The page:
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The Methods of Totalitarianism in George Orwell

            "Freedom is the freedom to say that two plus two makes four. If that is granted, all else follows" (Orwell, 1984, 69) .
             Following the end of World War II, when the world discovered the Nazi concentration camps in Eastern Europe, their exposure brought the revelation that the Nazis had mercilessly slaughtered millions upon millions of innocents. This tragedy transformed human history, for never before had such a civilized society produced horrors of such scope and calculated ruthlessness. In response to the Holocaust, a school of philosophy emerged through the writings of George Steiner, Primo Levi, Jean Amry, Hannah Arendt, and others that focused on the analysis of the horrors and excesses of Nazi Germany. Post-Holocaust thought, coupled with the atrocities committed by the Stalinist state in Russia, led to the classification of such governments as totalitarian. Included in this philosophy is a work by Hannah Arendt, entitled The Origins of Totalitarianism, in which Arendt analyzes the workings and philosophy behind such systems of government. One central aspect of Arendt's work concerns her analysis of a three stage process by which a totalitarian government destroys its citizens in order to maintain its absolute power. Interestingly, these events and philosophies also influenced George Orwell, a onetime English Socialist, who wrote the novel 1984. Orwell, commenting on his work after its 1949 publication, wrote that he sought to emphasize that "totalitarianism, if not fought against, could triumph anywhere" (Orwell, TCLC, 301). George Orwell's 1984 uses the characterization of Winston Smith in a way that demonstrates the validity of Arendt's thesis that the destruction of individuals by the totalitarian state takes place in three stages: the juridical, the moral, and the metaphysical. .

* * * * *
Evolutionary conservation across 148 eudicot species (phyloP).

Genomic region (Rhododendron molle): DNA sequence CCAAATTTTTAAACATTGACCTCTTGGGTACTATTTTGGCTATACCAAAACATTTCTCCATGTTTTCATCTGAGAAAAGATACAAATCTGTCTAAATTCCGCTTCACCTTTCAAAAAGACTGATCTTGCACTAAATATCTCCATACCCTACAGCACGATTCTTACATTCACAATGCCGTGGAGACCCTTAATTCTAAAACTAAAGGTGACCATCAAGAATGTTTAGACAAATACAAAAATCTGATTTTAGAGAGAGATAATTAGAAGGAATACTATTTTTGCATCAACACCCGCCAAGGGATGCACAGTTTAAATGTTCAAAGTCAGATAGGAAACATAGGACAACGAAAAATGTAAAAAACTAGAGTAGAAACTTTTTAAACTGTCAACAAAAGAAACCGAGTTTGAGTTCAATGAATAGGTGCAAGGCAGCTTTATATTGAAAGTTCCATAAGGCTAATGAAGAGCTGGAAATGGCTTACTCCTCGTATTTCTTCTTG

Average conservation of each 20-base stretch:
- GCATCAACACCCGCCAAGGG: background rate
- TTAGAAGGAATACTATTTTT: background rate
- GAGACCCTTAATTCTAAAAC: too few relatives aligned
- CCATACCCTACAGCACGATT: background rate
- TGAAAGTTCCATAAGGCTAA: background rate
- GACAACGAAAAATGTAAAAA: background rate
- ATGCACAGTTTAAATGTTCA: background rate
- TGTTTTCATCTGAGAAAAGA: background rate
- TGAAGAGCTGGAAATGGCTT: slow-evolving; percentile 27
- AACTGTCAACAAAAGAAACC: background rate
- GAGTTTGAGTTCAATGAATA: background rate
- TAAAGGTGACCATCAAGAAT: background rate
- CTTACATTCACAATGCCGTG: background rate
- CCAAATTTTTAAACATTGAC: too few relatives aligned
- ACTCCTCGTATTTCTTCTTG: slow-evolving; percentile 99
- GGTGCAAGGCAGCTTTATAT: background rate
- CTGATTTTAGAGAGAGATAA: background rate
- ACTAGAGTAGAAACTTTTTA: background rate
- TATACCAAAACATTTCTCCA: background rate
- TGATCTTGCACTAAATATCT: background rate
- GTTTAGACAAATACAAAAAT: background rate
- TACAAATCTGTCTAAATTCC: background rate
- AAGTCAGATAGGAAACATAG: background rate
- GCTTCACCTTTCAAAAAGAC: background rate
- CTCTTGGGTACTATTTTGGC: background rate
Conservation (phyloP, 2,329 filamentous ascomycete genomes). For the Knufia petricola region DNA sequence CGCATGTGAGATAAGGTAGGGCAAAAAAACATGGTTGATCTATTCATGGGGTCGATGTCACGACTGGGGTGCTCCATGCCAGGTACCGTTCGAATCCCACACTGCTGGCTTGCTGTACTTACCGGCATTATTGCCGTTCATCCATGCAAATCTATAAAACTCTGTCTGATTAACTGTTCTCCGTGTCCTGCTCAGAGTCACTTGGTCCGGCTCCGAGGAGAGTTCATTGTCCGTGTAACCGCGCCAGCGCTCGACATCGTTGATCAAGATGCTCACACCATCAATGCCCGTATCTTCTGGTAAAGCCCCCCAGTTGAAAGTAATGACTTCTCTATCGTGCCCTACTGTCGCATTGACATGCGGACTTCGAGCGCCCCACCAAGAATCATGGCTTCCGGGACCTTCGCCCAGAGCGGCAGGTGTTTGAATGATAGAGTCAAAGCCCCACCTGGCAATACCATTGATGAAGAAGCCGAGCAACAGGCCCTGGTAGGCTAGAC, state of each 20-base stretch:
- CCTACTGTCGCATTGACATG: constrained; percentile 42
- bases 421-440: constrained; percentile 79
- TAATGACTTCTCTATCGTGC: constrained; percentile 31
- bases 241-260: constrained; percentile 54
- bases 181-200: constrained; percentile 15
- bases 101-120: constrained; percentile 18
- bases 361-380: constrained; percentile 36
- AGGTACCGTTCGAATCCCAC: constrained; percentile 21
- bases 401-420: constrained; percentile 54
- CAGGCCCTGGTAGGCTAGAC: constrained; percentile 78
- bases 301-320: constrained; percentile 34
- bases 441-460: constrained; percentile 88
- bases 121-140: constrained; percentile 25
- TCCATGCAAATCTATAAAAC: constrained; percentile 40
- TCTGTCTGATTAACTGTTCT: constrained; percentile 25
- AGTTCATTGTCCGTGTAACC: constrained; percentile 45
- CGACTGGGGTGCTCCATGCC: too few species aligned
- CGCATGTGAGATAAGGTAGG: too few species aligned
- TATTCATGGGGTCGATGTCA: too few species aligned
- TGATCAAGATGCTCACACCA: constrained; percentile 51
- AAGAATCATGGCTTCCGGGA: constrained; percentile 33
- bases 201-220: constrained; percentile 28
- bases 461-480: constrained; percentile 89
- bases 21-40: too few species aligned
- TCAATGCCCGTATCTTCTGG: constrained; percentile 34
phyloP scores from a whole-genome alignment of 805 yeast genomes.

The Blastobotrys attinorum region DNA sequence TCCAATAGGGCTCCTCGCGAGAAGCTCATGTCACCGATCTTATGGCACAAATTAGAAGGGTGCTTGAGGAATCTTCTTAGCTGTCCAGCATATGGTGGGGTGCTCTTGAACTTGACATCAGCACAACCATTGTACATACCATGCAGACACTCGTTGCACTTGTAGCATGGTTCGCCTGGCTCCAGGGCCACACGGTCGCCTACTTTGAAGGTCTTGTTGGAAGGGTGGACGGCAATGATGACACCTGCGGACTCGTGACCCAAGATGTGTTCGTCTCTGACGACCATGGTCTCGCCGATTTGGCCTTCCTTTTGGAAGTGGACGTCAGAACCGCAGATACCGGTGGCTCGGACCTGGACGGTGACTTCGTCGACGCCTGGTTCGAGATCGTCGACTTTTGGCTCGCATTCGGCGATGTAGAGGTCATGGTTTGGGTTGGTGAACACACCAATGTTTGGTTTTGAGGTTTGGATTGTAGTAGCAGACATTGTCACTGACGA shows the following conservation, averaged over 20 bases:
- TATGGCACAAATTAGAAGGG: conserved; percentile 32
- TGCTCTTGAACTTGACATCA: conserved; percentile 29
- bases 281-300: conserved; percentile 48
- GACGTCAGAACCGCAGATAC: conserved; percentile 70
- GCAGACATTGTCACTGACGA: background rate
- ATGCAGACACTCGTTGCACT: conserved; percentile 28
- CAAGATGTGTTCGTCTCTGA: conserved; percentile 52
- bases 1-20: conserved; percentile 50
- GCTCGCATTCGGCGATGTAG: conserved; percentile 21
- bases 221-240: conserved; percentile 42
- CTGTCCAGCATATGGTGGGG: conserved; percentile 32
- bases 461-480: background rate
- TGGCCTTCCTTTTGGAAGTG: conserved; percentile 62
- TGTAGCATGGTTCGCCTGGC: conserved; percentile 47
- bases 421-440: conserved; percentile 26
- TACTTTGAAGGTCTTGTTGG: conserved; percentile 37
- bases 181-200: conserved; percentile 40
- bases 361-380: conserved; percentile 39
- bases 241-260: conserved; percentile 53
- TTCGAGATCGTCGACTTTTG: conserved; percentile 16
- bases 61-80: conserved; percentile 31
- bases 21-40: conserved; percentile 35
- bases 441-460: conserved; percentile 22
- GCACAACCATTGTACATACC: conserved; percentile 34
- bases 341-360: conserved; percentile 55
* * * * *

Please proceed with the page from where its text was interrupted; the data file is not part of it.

Arendt's model, as articulated in The Origins of Totalitarianism, is based on the idea since totalitarian states can serve no end outside themselves, they must have absolute power to destroy, and therefore strive for a society where "men [are] superfluous" (Arendt 457).

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